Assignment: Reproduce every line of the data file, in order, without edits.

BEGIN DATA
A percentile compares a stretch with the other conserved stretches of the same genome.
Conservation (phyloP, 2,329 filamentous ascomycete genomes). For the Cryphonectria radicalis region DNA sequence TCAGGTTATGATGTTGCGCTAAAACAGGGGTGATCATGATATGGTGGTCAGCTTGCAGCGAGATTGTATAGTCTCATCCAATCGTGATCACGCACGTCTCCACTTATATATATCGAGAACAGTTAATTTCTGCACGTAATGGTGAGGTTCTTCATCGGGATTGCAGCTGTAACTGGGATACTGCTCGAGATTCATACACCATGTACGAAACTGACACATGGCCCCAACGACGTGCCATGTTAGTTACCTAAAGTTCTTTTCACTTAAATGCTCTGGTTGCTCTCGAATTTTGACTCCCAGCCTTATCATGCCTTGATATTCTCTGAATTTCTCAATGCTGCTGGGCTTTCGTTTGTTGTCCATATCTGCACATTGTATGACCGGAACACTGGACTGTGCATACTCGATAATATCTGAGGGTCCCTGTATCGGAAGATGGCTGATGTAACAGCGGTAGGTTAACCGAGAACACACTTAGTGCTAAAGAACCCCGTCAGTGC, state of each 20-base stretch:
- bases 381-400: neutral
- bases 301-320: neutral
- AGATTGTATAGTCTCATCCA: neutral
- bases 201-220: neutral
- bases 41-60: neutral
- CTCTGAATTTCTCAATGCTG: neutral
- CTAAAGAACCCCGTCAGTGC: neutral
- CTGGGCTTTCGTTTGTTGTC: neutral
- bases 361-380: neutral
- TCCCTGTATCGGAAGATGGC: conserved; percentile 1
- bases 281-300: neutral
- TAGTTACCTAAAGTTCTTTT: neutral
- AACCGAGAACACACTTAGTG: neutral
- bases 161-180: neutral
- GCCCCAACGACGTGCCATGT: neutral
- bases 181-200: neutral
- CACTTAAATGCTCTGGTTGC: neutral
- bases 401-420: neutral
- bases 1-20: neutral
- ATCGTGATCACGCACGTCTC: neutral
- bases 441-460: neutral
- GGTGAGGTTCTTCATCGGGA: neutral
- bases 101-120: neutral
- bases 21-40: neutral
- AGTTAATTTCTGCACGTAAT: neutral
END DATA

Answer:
A percentile compares a stretch with the other conserved stretches of the same genome.
Conservation (phyloP, 2,329 filamentous ascomycete genomes). For the Cryphonectria radicalis region DNA sequence TCAGGTTATGATGTTGCGCTAAAACAGGGGTGATCATGATATGGTGGTCAGCTTGCAGCGAGATTGTATAGTCTCATCCAATCGTGATCACGCACGTCTCCACTTATATATATCGAGAACAGTTAATTTCTGCACGTAATGGTGAGGTTCTTCATCGGGATTGCAGCTGTAACTGGGATACTGCTCGAGATTCATACACCATGTACGAAACTGACACATGGCCCCAACGACGTGCCATGTTAGTTACCTAAAGTTCTTTTCACTTAAATGCTCTGGTTGCTCTCGAATTTTGACTCCCAGCCTTATCATGCCTTGATATTCTCTGAATTTCTCAATGCTGCTGGGCTTTCGTTTGTTGTCCATATCTGCACATTGTATGACCGGAACACTGGACTGTGCATACTCGATAATATCTGAGGGTCCCTGTATCGGAAGATGGCTGATGTAACAGCGGTAGGTTAACCGAGAACACACTTAGTGCTAAAGAACCCCGTCAGTGC, state of each 20-base stretch:
- bases 381-400: neutral
- bases 301-320: neutral
- AGATTGTATAGTCTCATCCA: neutral
- bases 201-220: neutral
- bases 41-60: neutral
- CTCTGAATTTCTCAATGCTG: neutral
- CTAAAGAACCCCGTCAGTGC: neutral
- CTGGGCTTTCGTTTGTTGTC: neutral
- bases 361-380: neutral
- TCCCTGTATCGGAAGATGGC: conserved; percentile 1
- bases 281-300: neutral
- TAGTTACCTAAAGTTCTTTT: neutral
- AACCGAGAACACACTTAGTG: neutral
- bases 161-180: neutral
- GCCCCAACGACGTGCCATGT: neutral
- bases 181-200: neutral
- CACTTAAATGCTCTGGTTGC: neutral
- bases 401-420: neutral
- bases 1-20: neutral
- ATCGTGATCACGCACGTCTC: neutral
- bases 441-460: neutral
- GGTGAGGTTCTTCATCGGGA: neutral
- bases 101-120: neutral
- bases 21-40: neutral
- AGTTAATTTCTGCACGTAAT: neutral